when direction is 'rtl'), since this is where the content of the element would
start if:
 * it is long
 * it really is what the direction property says.

However, for the default value of unicode-bidi, 'direction' doesn't do anything
to inline elements, so I'm not sure if this is the best idea...

There were some comments on mozilla-i18n that they might actually get rtl
support working, so you may want to talk to them about this stuff...
The difference between 1 and 2 is important. 1 is the case of a SPAN, for
example, that was inline and is being positioned. 2 is the case of a DIV, for
example, that is block-level and is being positioned. My test case demonstrates

If you look at the example in IE5 what you'll see is that the positioned element
has its left edge just after "Text" and so it sits over top of "more text". It's
top edge is aligned with the line box

That's not where it would be if it were in the flow. It would be on a new line
and over at the left margin of the document.
To make it even less clear, the CSS2 spec in 10.3.7 list item one says: "replace
'auto' with the distance from the left edge of the containing block to the left
margin edge of a hypothetical box"

The wording "left margin edge" implies that they want the margin included in the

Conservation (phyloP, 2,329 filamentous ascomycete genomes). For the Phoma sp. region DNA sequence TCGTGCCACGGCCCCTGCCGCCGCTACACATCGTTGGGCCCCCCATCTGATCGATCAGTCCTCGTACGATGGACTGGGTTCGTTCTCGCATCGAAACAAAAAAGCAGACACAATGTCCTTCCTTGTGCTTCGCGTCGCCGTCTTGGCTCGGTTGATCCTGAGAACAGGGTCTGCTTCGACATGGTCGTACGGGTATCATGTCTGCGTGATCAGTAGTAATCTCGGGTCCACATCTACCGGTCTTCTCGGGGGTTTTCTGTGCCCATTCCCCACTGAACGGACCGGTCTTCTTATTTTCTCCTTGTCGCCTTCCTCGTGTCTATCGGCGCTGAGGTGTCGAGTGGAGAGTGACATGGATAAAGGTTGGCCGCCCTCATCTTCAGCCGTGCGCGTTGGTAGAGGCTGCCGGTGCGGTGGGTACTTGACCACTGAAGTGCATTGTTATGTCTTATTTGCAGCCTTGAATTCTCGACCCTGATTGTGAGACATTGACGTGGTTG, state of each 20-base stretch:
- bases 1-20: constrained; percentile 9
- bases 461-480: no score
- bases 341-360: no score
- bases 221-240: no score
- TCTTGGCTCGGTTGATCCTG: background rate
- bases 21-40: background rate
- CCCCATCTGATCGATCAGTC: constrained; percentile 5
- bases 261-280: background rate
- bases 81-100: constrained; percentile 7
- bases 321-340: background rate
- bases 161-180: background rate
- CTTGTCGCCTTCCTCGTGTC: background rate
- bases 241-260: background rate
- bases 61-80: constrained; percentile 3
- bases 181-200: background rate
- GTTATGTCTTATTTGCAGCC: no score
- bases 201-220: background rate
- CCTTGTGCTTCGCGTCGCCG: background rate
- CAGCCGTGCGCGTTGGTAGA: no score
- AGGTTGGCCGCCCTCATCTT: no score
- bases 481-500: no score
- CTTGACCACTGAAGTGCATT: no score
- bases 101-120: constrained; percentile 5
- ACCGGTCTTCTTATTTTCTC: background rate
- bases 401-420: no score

calculation. That seems odd.

They also use the words "hypothetical box". I would feel better about this bug
if we had a clear understanding of the position and dimensions of the
"hypothetical box" in all cases (element is inline, element is block, 'ltr',

Cc'ing Peter to get this thoughts
OS: Linux → All
Hardware: PC → All
 * Windows, apprunner, 1999-08-24-09-M10

Marking All/All
Target Milestone: M12
Summary: "right: auto" wrong when "direction: rtl" → {css2} "right: auto" wrong when "direction: rtl"
Target Milestone: M12 → M13
QA Contact: petersen → chrisd
At the W3C face to face it was agreed that when the spec says things
like "direction: rtl" it is referring to the specified 'direction' property on
the _containing block_ and not the 'direction' property specified on the
absolutely positioned element
Migrating from {css2} to css2 keyword. The {css1}, {css2}, {css3} and {css-moz}
radars should now be considered deprecated in favour of keywords.
I am *really* sorry about the spam...
Keywords: css2
Adding 'beta1' keyword. Although to date, it is not clear whether the 'right' 
CSS2 property is supported in beta1 (clarification has been requested), the 
property falls within the general CSS2 'absolute positioning' area, which should 
be supported by beta1. 
Keywords: beta1
Removed beta 1...
Keywords: beta1
Summary: {css2} "right: auto" wrong when "direction: rtl" → "right: auto" wrong when "direction: rtl"
Target Milestone: M15 → M17
I think we compute 'right' correctly in the new code. I put a very large amount 
of effort into computing the hypothetical box. I take into account whether the 
element would have been inline-level or block-level.
Closed: 20 years ago
Resolution: --- → FIXED
Windows: 2000-07-13-09-M17
Linux:   2000-07-13-08-M17
Mass-assigning the new rtl keyword to RTL-related (see bug 349193).
Keywords: rtl